As the dust slowly settles following the most contentious US presidential election in years, investor focus has started to turn towards what the longer-term future might hold.
At the forefront is undoubtedly the impact of the Covid-19 pandemic. To date, 12.3m people in the US have been infected with the coronavirus and 257,000 have died.
The effects of state-wide lockdowns have been dramatic, just as they have in many other countries around the world, but the US’s financial support programmes were just as huge – at least initially. The Coronavirus Air, Relief and Economic Security (CARES) Act saw $2.2trn (£1.6trn) rolled out in support for individuals and businesses of all sizes.
However, recent efforts at agreeing additional support have foundered. With US government looking likely to remain divided for the next two years, president-elect Joe Biden will have the unenviable task of attempting to secure more stimulus against this unfavourable backdrop.
Concerns have also been raised about the long-term cost of such programmes. However, Elliot Hentov, head of policy research at State Street Global Advisors, believes there will be “no problem” for the US in servicing its debt burden.
“Debt servicing costs will remain low even if there is a gradual rise in long-term yields in the coming years,” he says. “The Fed is still buying large amounts of Treasuries and could always intervene to slow down any major jumps in interest costs.”
The Federal Reserve launched a $700bn quantitative easing programme in March to buy US Treasury bonds and inject liquidity into financial markets.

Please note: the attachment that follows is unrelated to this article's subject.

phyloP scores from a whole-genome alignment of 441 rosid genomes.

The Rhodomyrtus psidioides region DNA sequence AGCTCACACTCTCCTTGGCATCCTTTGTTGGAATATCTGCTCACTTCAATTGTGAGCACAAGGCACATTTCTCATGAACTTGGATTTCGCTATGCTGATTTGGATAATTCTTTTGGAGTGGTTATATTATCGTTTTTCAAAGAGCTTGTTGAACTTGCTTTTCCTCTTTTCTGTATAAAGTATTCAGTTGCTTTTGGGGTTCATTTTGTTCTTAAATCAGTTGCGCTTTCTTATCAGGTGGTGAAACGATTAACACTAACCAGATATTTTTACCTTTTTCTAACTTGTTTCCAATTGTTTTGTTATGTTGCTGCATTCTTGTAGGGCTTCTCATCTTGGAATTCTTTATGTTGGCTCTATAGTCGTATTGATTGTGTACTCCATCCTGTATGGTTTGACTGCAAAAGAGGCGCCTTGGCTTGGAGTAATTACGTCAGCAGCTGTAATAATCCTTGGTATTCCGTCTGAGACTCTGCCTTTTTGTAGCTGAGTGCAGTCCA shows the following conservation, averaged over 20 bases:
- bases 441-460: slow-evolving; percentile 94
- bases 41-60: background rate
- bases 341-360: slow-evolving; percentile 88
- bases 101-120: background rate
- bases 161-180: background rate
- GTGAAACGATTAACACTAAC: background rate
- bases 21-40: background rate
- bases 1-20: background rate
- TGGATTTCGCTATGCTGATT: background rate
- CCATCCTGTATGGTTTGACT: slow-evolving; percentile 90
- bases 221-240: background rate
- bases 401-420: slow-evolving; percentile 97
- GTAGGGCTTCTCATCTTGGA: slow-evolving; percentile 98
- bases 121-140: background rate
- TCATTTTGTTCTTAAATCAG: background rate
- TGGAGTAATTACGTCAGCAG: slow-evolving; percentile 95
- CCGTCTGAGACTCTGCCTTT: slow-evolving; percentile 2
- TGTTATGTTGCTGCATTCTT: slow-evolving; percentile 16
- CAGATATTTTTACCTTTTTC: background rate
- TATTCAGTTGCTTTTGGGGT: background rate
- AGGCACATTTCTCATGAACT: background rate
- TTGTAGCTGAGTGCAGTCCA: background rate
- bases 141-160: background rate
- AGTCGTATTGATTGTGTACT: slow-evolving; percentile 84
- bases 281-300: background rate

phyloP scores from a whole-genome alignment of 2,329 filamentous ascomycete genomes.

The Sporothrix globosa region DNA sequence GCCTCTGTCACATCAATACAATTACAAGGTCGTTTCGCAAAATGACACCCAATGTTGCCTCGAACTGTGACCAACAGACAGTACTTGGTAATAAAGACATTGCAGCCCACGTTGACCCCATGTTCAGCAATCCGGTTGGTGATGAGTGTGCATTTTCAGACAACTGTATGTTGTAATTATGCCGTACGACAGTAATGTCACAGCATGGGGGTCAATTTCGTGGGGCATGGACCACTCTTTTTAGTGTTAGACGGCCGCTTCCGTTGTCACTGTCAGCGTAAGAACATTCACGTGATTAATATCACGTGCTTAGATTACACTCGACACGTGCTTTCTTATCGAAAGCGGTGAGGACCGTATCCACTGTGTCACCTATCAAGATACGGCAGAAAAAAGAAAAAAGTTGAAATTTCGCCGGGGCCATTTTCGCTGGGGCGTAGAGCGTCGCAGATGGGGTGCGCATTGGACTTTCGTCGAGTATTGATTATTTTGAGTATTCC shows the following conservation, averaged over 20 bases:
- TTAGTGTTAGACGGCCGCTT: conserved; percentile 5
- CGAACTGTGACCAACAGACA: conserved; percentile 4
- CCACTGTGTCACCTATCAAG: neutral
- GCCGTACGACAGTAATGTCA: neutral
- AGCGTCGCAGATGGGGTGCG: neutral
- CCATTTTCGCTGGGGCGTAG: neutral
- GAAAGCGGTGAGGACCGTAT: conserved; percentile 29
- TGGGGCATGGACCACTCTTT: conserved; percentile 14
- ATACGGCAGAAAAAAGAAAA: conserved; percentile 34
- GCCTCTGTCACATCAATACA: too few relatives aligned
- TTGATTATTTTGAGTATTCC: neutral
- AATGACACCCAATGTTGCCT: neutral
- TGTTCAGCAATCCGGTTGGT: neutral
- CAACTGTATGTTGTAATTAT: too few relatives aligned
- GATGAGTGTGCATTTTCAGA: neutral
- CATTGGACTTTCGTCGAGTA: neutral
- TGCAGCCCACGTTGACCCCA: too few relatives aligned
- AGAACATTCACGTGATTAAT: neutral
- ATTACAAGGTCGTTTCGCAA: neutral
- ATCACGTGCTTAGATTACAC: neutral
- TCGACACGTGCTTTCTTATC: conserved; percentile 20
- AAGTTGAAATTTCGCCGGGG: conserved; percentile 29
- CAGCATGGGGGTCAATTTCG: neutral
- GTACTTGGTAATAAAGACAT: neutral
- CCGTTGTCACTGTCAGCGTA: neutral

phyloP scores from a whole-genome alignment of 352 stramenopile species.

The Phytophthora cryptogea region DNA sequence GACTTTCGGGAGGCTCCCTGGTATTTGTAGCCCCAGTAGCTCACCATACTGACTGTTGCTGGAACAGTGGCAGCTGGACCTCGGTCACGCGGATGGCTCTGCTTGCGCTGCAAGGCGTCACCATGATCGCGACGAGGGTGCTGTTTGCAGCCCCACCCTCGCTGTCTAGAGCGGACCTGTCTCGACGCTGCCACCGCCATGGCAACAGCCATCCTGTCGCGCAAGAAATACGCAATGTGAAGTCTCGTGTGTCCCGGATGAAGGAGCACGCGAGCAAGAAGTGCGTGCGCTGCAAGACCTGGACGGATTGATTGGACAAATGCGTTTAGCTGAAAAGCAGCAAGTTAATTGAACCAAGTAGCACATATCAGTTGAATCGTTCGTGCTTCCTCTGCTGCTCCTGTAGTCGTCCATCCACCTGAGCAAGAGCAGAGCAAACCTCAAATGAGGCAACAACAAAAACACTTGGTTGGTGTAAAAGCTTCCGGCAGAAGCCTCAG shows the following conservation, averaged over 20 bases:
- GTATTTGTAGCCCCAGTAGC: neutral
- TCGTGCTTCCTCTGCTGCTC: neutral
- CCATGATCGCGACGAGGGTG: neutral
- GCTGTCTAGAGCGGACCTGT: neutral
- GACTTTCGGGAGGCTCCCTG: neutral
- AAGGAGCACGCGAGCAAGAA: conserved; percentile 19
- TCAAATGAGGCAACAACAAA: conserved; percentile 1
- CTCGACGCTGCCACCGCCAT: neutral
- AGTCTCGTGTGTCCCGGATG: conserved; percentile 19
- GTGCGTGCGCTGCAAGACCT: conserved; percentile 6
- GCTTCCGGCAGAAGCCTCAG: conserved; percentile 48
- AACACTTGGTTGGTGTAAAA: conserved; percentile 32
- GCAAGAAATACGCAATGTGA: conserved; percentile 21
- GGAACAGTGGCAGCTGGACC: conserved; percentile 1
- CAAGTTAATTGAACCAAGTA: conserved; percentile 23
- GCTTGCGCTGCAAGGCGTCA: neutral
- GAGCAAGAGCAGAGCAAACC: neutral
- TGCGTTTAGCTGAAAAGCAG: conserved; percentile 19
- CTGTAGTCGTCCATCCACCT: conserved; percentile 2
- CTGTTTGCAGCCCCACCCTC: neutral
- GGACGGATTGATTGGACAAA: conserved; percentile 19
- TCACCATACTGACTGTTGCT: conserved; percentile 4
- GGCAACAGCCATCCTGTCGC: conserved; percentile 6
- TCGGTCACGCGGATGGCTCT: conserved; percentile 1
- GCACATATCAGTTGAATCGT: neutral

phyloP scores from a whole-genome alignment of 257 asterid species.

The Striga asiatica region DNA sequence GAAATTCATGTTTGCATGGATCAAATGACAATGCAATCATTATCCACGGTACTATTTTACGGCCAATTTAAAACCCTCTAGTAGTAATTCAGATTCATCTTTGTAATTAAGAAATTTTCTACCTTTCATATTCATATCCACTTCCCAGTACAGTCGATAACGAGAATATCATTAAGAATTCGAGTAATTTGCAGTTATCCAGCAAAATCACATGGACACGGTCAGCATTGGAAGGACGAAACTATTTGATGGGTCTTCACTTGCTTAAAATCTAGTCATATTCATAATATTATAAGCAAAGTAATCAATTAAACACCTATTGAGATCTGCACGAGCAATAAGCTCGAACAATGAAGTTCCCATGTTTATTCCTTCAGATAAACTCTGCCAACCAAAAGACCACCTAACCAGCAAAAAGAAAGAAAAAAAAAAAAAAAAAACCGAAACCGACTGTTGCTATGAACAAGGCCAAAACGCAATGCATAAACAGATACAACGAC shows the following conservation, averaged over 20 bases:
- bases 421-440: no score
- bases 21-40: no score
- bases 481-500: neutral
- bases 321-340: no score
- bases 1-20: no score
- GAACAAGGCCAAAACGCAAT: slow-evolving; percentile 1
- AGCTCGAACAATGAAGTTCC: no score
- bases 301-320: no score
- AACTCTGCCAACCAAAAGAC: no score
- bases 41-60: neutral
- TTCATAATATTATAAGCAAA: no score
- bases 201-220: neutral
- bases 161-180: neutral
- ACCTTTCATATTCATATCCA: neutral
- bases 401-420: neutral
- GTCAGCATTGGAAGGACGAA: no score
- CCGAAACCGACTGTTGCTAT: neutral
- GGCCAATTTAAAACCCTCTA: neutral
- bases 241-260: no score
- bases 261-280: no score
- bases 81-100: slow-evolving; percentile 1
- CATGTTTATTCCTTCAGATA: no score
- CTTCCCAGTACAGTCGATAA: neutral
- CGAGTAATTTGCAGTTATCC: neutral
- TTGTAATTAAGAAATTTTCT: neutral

For Neil Mackinnon, global macro strategist at VTB Capital, the longer-term risk in this regard is from “quasi-debt monetization”, which he says “threatens a return of much higher than expected inflation and sustained weakness in the US dollar”.
As the biggest economy on the planet, the election and the impact of the pandemic in the US have been of global interest. Julian Cook, US equity portfolio specialist at T Rowe Price, says the election outcome – with a likely split between a Democrat majority in the House of Representatives and Republicans controlling the Senate – will be “less onerous for policy change than could have been the case”.
News of potential vaccines has also “led to greater optimism of returning to more normal levels of activity”, he says.
“We would agree that a widely adopted vaccination program would facilitate that, though perhaps it’s a little too early for strong views regarding wide vaccine supply/availability and the rate of uptake globally,” Mr Cook continues. “It seems that we may be in an environment of non-synchronous global growth for some time.”
A return to growth?
Geoffrey Yu, senior EMEA market strategist at BNY Mellon, says it is likely the pandemic will result in “significant economic scarring”, with many jobs lost during 2020 unlikely to return.